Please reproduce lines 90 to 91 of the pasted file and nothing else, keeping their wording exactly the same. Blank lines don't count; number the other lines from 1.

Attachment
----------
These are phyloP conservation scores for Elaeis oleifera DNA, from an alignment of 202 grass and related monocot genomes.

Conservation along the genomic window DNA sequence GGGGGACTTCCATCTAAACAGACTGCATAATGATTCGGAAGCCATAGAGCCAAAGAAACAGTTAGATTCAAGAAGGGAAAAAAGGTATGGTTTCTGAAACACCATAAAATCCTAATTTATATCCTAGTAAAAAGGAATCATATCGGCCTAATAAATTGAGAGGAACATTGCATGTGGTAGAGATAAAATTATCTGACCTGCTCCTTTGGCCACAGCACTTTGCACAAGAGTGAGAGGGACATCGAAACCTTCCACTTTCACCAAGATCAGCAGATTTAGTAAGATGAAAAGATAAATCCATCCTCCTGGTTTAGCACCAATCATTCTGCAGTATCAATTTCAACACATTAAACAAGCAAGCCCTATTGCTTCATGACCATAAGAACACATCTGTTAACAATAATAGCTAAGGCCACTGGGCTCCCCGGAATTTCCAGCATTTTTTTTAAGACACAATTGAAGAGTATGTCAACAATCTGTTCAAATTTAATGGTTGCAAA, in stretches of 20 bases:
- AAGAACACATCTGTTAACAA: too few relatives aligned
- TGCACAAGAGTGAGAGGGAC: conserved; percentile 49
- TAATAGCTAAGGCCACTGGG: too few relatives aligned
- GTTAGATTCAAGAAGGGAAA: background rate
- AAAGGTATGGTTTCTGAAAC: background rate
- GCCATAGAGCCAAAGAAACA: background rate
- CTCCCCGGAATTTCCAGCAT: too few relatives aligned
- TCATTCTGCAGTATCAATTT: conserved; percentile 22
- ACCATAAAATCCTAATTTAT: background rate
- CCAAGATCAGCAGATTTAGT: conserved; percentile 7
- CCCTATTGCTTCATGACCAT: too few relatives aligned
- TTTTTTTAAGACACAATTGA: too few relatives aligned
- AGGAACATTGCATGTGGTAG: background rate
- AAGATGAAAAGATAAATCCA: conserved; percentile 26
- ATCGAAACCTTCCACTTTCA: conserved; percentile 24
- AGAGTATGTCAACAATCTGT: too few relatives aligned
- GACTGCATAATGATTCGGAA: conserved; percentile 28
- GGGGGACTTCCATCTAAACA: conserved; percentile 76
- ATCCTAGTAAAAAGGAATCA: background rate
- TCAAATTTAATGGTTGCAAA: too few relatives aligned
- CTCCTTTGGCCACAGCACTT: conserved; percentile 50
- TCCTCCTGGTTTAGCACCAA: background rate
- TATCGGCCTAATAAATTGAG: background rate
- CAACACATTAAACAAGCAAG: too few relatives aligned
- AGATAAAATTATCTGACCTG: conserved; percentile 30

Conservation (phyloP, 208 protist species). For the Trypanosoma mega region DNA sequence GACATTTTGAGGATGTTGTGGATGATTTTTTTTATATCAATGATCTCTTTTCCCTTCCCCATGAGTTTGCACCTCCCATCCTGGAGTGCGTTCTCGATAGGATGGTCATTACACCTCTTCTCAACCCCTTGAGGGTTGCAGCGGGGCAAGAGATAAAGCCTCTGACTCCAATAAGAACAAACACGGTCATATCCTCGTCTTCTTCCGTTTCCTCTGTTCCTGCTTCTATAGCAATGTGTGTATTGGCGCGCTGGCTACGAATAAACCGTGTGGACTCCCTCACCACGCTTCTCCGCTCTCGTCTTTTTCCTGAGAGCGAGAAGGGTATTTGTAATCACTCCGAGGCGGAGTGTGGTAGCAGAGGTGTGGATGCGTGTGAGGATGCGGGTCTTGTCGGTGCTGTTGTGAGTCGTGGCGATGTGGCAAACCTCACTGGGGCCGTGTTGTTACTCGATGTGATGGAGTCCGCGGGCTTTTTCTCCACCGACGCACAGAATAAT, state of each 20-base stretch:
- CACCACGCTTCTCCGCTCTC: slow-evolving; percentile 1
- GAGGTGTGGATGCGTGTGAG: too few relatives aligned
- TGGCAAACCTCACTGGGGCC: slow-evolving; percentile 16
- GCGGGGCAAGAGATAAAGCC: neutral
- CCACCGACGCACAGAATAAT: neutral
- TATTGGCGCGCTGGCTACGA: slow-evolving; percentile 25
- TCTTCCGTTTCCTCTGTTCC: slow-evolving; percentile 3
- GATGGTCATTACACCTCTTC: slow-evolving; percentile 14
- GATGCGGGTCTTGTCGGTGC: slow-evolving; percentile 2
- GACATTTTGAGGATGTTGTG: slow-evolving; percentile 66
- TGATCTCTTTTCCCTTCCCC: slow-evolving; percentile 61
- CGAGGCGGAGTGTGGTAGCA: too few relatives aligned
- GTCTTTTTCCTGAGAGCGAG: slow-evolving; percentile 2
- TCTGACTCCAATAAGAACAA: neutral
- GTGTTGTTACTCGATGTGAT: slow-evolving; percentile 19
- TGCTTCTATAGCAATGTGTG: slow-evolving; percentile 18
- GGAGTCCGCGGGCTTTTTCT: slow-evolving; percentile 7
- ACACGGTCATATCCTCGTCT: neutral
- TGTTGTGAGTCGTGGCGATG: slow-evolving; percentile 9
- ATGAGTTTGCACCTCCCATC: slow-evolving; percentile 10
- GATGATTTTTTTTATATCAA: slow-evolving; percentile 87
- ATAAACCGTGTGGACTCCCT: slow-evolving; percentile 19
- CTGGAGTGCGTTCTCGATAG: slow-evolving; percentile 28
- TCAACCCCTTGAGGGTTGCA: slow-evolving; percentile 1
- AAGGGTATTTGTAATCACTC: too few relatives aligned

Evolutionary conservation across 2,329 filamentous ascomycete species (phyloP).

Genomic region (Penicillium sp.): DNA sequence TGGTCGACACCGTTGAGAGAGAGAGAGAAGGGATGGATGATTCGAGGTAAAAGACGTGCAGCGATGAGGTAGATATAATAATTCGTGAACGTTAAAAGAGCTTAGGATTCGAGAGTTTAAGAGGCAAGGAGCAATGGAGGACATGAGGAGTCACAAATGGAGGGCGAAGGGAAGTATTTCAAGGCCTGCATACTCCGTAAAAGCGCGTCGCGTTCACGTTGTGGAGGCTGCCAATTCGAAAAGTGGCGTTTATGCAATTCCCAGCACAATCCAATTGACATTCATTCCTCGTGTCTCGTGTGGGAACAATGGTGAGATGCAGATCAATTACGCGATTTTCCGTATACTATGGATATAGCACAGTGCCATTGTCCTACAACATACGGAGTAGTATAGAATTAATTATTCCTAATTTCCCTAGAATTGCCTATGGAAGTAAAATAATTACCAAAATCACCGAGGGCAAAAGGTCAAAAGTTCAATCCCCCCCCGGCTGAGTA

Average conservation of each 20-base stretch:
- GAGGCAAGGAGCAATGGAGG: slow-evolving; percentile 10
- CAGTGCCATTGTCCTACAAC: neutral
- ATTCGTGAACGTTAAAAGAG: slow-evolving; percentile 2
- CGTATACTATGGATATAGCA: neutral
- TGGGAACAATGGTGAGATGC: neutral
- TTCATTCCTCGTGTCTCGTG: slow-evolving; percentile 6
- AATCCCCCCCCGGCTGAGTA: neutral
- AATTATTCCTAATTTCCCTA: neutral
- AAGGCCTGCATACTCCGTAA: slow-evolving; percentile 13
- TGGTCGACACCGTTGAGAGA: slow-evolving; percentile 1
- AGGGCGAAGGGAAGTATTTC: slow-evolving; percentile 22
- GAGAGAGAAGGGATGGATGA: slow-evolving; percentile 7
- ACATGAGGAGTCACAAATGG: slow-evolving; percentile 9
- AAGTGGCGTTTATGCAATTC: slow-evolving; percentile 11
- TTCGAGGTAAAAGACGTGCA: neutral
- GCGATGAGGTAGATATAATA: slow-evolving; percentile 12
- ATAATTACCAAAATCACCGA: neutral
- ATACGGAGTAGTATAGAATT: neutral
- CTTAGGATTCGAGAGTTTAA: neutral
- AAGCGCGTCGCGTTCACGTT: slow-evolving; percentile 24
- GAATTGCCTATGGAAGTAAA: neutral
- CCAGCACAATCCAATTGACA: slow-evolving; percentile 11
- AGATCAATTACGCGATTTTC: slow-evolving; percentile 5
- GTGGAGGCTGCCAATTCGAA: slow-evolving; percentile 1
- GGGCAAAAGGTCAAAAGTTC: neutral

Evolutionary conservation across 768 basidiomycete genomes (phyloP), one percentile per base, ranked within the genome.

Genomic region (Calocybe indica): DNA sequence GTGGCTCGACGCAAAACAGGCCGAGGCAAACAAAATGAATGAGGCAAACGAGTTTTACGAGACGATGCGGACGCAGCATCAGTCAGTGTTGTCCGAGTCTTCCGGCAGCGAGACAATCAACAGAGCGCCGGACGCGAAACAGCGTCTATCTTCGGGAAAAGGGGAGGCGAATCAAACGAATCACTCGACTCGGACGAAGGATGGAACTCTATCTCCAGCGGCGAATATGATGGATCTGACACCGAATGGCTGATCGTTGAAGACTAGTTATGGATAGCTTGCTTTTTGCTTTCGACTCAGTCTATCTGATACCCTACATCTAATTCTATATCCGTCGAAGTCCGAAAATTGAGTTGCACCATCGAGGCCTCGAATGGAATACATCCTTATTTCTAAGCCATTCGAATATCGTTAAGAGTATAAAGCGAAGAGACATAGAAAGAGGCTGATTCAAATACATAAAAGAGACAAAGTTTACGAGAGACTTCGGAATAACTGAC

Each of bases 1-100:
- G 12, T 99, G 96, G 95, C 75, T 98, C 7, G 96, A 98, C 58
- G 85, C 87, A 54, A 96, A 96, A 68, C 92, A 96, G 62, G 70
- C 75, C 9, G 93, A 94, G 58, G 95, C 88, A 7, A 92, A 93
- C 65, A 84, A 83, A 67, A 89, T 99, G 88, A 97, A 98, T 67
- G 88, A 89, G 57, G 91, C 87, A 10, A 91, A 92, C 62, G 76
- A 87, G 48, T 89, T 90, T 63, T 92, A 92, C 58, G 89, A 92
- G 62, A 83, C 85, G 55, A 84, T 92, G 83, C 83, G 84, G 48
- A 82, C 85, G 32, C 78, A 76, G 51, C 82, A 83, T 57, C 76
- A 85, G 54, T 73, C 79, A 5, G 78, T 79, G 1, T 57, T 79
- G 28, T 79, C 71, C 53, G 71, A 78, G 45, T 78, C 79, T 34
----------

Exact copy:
- A 87, G 48, T 89, T 90, T 63, T 92, A 92, C 58, G 89, A 92
- G 62, A 83, C 85, G 55, A 84, T 92, G 83, C 83, G 84, G 48